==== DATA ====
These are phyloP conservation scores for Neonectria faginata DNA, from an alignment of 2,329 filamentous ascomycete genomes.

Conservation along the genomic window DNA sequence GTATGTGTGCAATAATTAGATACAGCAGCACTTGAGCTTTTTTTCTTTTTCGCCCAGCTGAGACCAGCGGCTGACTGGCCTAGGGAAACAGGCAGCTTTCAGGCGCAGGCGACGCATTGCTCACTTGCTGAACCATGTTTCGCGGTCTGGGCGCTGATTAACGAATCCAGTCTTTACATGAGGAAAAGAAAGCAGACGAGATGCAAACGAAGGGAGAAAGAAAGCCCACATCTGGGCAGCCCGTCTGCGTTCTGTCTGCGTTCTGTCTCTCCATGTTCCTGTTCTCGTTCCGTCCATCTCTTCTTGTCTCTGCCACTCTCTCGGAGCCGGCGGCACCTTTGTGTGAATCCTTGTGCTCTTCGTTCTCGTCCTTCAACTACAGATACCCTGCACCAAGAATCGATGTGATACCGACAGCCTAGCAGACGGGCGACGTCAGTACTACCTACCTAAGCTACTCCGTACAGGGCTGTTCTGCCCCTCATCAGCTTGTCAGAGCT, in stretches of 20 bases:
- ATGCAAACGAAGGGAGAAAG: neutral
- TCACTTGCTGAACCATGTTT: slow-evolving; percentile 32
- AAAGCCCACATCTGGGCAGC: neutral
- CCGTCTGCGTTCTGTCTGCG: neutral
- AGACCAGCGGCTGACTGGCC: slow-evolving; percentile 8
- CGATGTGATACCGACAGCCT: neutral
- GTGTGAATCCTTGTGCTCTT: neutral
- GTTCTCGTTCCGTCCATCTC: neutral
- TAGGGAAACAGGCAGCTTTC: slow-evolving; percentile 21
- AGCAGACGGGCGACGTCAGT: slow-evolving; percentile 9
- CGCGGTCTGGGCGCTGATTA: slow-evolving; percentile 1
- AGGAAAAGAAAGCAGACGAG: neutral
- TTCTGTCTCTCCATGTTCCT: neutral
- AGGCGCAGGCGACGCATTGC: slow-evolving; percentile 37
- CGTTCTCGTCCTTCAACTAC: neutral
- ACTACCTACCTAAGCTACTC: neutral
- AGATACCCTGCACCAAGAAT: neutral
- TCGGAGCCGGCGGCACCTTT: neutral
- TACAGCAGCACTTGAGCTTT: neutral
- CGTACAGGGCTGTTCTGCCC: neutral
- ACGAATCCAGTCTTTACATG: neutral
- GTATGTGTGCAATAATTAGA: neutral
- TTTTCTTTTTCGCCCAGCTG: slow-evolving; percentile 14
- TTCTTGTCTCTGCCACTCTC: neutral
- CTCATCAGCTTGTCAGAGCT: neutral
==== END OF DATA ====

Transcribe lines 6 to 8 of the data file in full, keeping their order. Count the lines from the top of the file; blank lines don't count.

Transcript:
- CCGTCTGCGTTCTGTCTGCG: neutral
- AGACCAGCGGCTGACTGGCC: slow-evolving; percentile 8
- CGATGTGATACCGACAGCCT: neutral